Marek is a Texas Aggie conservative Republican, but he says his industry and the country need immigration reform that will turn all the undocumented workers into documented workers. That would level the playing field for companies like his that want to abide by the law, he says, and will lead to better wages and a career path for American kids who aren't cut out for college.

Undocumented Laborers, Working For Cash

There are certainly no Texas high school graduates building a retaining wall in Dallas' upscale Highland Park neighborhood on a recent day. Well, unless you count Trent, the owner of a landscape construction company. Trent, who asked that NPR not use his last name because the IRS might take an interest in his business, designs and builds landscapes in the Dallas-Fort Worth area.

"I don't pay anyone by the hour. In fact, I treat the guys that work on my crew as subcontractors — they are self-employed," he says.

This is a key distinction. If Trent were to classify his workers as employees, he'd have to pay taxes, Social Security, unemployment and overtime. But by saying his workers are actually independent contractors — in essence, business owners — he's off the hook.

Trent says his workers have been working with him for years. He has between four and seven laborers per day on most projects. And he knows most of them don't have papers. "I would say 10 percent are documented," he says.

Trent pays his workers a fixed amount per project, in cash. If the job takes a little longer than expected, nobody asks for more money. On average, each worker makes $70 a day, more if they're skilled.

Trent says he doesn't know if any of his guys are paying taxes. "That's their business," he says. "If I were to speculate, I would probably say they are not paying their Social Security [taxes]. I would also say that they're probably not filing their income tax returns on a regular basis."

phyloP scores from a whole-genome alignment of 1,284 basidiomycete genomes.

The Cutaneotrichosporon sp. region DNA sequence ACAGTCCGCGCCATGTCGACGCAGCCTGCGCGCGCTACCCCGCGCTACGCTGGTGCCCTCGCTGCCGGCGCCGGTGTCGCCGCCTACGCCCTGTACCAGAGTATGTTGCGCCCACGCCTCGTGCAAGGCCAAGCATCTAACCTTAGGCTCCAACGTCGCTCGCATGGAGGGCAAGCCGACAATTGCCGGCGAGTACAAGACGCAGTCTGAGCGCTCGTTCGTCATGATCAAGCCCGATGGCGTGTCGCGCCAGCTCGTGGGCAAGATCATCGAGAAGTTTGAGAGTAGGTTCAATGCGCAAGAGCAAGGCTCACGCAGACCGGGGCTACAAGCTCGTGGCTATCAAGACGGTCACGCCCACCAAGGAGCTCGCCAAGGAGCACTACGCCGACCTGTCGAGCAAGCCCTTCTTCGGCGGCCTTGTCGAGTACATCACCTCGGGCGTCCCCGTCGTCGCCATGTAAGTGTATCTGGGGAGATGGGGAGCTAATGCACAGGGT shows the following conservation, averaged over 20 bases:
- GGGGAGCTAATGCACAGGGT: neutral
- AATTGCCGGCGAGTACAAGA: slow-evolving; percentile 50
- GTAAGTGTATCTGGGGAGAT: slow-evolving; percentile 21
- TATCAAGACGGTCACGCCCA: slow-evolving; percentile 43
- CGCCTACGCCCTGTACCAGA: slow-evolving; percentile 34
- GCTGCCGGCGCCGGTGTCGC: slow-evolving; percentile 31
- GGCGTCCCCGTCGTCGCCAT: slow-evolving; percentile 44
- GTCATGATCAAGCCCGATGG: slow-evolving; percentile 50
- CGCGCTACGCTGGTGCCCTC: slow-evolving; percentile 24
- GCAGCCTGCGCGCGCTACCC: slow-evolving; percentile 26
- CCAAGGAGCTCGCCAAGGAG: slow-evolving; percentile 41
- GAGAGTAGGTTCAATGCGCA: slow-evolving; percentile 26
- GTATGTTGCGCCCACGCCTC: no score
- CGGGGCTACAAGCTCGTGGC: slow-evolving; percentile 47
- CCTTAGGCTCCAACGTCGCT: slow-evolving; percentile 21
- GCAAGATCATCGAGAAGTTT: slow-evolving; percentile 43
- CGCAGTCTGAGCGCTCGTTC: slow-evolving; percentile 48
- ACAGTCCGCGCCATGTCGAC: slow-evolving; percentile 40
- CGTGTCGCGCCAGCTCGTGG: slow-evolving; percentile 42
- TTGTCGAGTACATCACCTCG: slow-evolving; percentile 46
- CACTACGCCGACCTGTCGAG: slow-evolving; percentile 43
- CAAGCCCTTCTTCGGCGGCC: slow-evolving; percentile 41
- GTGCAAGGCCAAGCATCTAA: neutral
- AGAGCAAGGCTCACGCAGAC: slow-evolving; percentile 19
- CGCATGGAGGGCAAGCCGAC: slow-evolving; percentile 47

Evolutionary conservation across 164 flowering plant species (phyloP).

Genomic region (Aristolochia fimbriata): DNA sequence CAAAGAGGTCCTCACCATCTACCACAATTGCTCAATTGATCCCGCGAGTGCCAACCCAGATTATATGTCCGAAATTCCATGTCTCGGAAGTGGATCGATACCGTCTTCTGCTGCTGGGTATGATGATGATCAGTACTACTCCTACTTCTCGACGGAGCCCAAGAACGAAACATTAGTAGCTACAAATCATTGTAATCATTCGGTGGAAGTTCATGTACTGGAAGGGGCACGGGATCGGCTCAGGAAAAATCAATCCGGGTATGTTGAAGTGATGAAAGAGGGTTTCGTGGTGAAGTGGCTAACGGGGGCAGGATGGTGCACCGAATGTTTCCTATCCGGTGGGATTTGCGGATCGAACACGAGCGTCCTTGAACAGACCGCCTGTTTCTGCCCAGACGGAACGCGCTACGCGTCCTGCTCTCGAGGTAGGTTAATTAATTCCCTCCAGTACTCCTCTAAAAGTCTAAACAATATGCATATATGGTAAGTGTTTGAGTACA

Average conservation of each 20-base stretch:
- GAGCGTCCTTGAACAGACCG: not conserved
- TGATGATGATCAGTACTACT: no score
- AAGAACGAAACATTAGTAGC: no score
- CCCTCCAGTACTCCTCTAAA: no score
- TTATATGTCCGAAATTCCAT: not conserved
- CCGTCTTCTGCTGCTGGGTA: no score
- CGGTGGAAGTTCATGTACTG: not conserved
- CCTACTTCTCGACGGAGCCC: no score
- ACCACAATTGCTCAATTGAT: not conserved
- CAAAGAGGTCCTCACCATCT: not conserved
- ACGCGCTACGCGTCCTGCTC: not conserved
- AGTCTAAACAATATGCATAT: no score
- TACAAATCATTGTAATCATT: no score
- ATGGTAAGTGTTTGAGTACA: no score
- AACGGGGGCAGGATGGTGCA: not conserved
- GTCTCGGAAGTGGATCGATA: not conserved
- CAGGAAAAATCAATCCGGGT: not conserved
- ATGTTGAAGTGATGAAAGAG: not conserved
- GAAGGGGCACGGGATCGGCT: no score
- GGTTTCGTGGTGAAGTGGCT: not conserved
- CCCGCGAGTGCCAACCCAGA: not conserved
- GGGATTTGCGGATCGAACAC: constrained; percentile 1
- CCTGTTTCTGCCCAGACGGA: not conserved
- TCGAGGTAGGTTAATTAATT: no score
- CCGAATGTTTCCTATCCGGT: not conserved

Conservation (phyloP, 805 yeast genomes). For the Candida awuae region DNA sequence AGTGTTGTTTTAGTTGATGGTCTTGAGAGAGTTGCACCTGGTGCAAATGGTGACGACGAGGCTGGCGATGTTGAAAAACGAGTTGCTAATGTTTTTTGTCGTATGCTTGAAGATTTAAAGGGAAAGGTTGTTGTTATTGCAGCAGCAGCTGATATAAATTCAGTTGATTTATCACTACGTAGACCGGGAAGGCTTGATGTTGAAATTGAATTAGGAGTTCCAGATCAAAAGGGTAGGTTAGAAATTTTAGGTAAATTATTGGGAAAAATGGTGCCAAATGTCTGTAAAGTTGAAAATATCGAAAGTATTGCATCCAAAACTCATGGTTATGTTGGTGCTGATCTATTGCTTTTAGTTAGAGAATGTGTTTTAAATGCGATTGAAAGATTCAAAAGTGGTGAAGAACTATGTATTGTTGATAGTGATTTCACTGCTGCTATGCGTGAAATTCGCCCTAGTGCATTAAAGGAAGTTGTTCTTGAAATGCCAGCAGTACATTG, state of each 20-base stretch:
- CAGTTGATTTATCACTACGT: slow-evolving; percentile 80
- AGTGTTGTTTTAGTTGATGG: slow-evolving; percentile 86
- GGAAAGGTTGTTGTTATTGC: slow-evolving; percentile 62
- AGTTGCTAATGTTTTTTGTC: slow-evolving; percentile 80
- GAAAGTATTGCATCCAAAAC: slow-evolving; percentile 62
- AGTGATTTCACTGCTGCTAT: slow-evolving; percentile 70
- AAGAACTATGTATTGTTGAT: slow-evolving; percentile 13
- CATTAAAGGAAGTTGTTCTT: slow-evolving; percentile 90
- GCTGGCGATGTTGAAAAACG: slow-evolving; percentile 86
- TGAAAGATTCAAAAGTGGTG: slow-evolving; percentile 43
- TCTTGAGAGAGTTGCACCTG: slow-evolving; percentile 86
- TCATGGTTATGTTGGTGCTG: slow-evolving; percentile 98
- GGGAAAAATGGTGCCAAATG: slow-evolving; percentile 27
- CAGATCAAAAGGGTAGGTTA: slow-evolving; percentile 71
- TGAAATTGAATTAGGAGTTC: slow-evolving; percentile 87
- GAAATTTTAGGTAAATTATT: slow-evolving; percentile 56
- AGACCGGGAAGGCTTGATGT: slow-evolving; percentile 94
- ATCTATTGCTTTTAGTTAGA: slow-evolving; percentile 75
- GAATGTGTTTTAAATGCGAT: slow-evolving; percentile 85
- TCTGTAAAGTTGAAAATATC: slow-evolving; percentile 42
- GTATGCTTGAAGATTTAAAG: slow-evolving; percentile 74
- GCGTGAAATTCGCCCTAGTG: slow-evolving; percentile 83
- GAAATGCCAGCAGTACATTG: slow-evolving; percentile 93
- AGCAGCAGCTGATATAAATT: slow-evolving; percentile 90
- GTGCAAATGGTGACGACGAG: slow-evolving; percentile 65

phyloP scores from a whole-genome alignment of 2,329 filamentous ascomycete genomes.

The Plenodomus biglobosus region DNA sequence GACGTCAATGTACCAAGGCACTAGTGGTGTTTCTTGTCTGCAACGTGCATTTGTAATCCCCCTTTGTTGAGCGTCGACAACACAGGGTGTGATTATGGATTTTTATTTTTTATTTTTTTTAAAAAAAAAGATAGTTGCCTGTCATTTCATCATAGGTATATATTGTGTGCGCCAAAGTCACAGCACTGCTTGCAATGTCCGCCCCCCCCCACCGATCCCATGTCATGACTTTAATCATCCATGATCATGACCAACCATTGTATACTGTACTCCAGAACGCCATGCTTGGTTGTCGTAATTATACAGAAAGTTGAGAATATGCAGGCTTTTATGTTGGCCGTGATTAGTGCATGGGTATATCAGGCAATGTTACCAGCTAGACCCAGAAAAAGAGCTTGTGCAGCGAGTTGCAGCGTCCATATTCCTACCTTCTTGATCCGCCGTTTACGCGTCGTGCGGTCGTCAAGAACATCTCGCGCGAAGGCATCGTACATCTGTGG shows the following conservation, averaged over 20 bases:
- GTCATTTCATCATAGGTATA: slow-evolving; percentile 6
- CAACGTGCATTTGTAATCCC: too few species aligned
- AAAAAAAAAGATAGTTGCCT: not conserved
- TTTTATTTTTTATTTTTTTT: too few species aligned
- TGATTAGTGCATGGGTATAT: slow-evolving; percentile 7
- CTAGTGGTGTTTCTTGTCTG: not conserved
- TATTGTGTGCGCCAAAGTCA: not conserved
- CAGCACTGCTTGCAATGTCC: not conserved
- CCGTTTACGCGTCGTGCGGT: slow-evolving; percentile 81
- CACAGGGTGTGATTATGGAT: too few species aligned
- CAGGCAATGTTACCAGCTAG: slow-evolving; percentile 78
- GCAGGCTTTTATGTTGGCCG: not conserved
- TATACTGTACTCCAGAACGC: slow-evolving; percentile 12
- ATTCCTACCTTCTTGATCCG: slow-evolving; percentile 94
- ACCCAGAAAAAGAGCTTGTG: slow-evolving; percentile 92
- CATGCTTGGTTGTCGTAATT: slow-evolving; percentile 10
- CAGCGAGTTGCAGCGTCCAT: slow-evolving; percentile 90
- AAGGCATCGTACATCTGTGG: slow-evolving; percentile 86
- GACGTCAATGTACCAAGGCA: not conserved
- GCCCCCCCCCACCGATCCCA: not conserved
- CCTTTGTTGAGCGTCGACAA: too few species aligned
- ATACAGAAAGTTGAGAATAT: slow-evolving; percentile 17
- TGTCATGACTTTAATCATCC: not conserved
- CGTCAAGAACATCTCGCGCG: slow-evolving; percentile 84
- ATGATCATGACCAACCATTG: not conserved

An Underground Economy

The University of Texas and Workers Defense Project study estimates that $7 billion in wages go unreported from nearly 400,000 illegally classified Texas construction workers each year. It's evolved into a massive underground economy, the report says, that cheats the state and federal government of billions of dollars in taxes and revenue each year.

Trent says he'd be happy to classify his workers as employees and pay the government all it's owed as long as his competition does the same. But the reality is that Trent often finds he's underbid on landscape projects, even though he's paying his undocumented workers $70 a day.

"The fact of the matter is that the people that I'm competing against have the same large pool of undocumented workers to use on their crews," he says.

Trent says blaming him for the nation's immigration problem is like blaming an Army corporal because a war was lost. He says he didn't make this competitive playing field or the Texas or Mexican economies. He's one 40-year-old man in landscape construction, he says, doing the best he can.

"If there wasn't such a readily available supply of laborers that are looking for work in my exact line of business, then I would say I am doing wrong and that I should play by the rules," Trent says. "I don't feel as though I'm doing anything wrong."

Trent says this is now the way the construction business is done in Texas, and that nobody seriously worries about enforcement. There aren't enough IRS agents in the world to make a dent.